Clearly the ECB regards its role as political as well as financial.

It may be all very well for the ECB to think that it should play at politics, if the ECB were a competent and democratically elected body accountable to the people of Europe.

The trouble is, it is neither.

Tuesday, June 08, 2010

Fiddling Whilst Rome Burns

Despite that fact that the Euro and the members of the Eurozone are in financial freefall, the International Monetary Fund (IMF) has urged the EU to "complete the project of monetary union".

Hungary (which is not in the Eurozone) managed to add fuel to the fire by stating (via a senior politician) that it was near-bankrupt, the Euro is so mistrusted by the markets that this announcement caused it to fall further.

As if this was not enough, talks between President Sarkozy of France and Angela Merkel (the German Chancellor) have been postponed.

David Cameron will tell the EU, albeit very politely, to "fark off" wrt the request by the little known lightweight president of the EU (Herman Van Rompuy) to see the UK's budget before it is presented to parliament.

The Euro is destined to become a failed experiment, whether the IMF and certain Euro lightweights like it or not.

Monday, June 07, 2010

There Are Bad Times Just Around The Corner II

David Cameron has warned that the cuts that the government envisages making are going to be deep and painful, and that they will dramatically affect the way that we live our lives.

The Tories have quite rightly blamed Labour for the mess, and are shrewdly using this mess as an opportunity to push forward their social/political agenda (eg revisions to benefits and pensions).

Tomorrow George Osborne will announce a "once-in-a-generation" revolution that will involve a public consultation exercise on what people expect from public services, and where they think the cuts should fall.

Thursday, June 03, 2010

Europe Tries To Shoot The Messenger

The EU is less than pleased to see its pet project (the Euro) so badly mauled by the markets. As such they are looking to lay the blame at people's doors (anyone excpet for those who are responsible for the debt and fraud within the Eurozone).

Prime candidates for retribution are the ratings agencies, who have downgraded certain countries' credit rating.

As such the EU intends to fine the big three credit ratings agencies, and create a new state-backed competitor.

The agencies will be subject to a new European supervisory body with the power to issue fines and suspensions.

Shooting the messenger never works, and the credibility of a state backed ratings agency will be doubted from the very start.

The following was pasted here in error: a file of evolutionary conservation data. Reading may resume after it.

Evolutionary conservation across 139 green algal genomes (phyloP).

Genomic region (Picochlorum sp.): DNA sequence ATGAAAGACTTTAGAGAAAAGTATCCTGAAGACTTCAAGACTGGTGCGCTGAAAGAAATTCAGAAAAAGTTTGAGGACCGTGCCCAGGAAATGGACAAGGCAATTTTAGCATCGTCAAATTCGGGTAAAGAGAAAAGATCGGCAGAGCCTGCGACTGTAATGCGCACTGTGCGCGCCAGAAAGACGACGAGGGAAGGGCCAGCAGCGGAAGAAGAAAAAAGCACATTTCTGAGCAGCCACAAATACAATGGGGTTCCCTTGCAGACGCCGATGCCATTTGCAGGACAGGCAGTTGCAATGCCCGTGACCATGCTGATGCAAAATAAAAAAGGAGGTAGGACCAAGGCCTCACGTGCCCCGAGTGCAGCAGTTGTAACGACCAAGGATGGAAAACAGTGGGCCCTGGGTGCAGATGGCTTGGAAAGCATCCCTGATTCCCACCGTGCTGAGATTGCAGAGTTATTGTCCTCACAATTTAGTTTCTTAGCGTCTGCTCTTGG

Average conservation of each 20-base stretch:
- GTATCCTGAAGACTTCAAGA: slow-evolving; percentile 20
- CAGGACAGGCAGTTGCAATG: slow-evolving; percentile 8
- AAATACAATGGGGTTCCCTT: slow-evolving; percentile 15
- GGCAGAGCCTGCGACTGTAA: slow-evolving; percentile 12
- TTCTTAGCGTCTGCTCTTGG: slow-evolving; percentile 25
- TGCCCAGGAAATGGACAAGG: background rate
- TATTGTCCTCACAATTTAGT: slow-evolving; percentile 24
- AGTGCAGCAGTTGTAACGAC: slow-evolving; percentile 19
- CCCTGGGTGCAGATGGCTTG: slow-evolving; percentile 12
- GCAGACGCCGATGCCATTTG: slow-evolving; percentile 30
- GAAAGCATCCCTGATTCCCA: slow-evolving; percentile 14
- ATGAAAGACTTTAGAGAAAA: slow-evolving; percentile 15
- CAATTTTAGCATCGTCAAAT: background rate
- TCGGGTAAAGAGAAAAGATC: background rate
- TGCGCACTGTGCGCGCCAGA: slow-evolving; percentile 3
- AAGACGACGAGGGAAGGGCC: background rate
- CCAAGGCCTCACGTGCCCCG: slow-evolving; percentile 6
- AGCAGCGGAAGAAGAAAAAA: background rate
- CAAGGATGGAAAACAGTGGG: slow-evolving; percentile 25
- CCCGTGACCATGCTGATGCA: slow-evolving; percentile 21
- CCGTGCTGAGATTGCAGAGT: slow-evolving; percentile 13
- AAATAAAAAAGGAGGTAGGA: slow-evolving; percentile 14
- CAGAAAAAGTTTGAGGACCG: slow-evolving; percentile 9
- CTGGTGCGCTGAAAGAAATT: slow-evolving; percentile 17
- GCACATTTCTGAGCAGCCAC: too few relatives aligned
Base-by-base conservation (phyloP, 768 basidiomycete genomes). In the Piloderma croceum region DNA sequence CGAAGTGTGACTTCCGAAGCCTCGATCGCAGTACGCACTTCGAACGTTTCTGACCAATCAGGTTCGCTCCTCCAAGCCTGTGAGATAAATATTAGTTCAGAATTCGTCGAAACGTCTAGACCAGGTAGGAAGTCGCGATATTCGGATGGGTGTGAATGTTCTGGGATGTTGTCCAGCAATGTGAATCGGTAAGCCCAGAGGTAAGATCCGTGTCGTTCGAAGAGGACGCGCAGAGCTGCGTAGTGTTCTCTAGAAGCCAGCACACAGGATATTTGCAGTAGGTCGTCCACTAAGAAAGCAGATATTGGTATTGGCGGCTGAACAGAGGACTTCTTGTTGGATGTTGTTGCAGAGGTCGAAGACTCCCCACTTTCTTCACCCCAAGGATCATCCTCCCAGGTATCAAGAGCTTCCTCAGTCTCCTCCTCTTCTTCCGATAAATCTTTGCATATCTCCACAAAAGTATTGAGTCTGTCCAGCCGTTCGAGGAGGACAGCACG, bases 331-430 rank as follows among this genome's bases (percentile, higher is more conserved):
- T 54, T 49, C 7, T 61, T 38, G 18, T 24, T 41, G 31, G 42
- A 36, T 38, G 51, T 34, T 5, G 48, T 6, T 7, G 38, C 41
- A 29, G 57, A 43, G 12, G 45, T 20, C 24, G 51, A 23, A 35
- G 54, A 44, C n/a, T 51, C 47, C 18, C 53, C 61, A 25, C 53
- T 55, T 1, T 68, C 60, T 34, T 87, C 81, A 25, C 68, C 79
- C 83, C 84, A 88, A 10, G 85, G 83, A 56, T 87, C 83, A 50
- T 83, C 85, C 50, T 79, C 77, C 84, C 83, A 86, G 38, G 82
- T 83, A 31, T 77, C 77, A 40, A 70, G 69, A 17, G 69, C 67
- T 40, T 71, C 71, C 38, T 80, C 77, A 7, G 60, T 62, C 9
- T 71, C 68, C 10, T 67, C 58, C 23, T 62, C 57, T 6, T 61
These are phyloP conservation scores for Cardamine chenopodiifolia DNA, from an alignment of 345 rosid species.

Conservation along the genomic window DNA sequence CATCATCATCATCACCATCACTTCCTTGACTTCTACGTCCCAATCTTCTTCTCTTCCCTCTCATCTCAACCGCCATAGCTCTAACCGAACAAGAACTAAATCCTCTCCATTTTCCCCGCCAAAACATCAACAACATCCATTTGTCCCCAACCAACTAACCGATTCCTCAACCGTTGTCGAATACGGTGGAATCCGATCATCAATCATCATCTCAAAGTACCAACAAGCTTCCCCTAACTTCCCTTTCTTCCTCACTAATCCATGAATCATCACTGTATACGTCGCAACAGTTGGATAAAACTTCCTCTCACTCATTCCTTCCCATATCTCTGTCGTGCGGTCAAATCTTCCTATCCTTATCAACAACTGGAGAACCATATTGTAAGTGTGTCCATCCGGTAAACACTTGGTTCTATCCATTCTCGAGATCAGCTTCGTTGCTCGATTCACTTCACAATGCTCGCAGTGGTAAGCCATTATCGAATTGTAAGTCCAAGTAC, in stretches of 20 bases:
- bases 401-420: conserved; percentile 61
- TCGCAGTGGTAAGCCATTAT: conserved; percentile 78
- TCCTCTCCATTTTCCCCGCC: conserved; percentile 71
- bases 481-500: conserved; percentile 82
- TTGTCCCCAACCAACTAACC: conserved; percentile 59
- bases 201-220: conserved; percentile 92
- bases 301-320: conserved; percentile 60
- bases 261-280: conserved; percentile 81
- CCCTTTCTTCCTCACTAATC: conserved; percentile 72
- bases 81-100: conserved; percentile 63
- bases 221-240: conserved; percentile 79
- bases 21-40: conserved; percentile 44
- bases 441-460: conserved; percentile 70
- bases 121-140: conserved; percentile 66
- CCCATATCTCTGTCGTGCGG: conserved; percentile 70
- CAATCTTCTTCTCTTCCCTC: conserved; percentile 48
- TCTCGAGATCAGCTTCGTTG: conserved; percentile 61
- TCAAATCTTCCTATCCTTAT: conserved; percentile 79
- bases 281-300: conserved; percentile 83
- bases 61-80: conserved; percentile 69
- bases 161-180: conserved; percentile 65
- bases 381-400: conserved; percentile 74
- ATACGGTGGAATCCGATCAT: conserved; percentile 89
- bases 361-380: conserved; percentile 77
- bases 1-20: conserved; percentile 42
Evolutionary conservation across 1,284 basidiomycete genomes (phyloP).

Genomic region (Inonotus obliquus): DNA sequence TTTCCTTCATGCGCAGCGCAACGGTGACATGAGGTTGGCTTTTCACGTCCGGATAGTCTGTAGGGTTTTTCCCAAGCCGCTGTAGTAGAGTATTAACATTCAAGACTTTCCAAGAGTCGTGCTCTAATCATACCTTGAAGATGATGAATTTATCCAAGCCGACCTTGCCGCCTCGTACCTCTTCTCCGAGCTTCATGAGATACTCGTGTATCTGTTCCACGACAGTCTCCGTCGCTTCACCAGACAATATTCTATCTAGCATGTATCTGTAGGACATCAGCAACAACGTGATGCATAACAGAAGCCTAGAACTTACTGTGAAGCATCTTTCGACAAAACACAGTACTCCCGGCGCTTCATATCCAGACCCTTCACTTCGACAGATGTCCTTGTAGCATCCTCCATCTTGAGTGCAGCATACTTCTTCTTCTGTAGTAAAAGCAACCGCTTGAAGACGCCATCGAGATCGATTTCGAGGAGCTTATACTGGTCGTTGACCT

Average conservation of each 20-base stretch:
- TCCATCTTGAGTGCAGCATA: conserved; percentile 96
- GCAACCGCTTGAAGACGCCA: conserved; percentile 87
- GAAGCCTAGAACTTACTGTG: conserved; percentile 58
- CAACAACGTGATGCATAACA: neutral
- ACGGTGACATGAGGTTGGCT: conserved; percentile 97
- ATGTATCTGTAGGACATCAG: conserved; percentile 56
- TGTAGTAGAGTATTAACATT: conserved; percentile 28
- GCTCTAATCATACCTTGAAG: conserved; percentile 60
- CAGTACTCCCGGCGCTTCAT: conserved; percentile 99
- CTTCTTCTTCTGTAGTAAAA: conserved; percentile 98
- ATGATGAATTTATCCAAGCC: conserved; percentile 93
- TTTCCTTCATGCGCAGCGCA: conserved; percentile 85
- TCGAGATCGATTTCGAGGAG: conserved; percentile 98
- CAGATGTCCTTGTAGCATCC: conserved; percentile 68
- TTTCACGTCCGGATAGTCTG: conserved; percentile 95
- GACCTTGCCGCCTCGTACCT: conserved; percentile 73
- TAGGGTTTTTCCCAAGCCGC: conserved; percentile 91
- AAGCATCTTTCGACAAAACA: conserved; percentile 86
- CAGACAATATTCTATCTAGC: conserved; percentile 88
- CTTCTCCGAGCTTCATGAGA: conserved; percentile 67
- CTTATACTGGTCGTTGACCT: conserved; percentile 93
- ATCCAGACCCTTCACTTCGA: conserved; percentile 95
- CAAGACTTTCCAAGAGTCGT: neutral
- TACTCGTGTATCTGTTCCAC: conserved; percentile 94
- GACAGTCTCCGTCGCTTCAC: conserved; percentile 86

Wednesday, June 02, 2010

BP Falls

As BP continues to fail to plug the oil spill in the US, its share price continues to fall. It has lost approximately 30% of its value in 6 weeks.

Eric Holder, the US Attorney-General, has announced that there will be a criminal and civil investigation to be conducted by the FBI and other federal agencies.

It is likely that if/as the share price continues to fall, BP will become a takeover target. Cynics are also suggesting that its US operations, despite (or maybe because of?) a very publicly hostile US administration, will become US owned.

As the old saying goes, never miss an opportunity to use a crisis to your own ends!

Tuesday, June 01, 2010

Euro Faces The Perfect Storm

Those whom the gods wish to destroy, they first make mad.

It seems that that the European Central Bank (ECB) has been affected by a bout of madness, by making an announcement that will further undermine its beloved Euro and the financial stability of the main countries in the Eurozone.

The ECB has announced that banks in the Eurozone face having to write off another Euro 195BN in bad loans over the next 18 months. The banks have already written off Euro 238BN.

Meanwhile, Greece has been urged by Centre for Economics and Business Research (CEBR) to leave the Euro and allow the revived Drachma to float downwards (thus absorbing some of the pain of its financial turmoil). Rumours are that discussions are already underway in Berlin, as to how a "graceful" exit can be achieved. Needless to say, "graceful" exit or not, German and French banks face serious losses as and when Greece exits.

Finally, as if for good measure, the President of Germany (President Köhler) has resigned; throwing Chancellor Merkel's government into chaos, and undermining Germany's political/financial stability and strength within Europe.

The Euro is going to face a very long, hot and uncomfortable summer.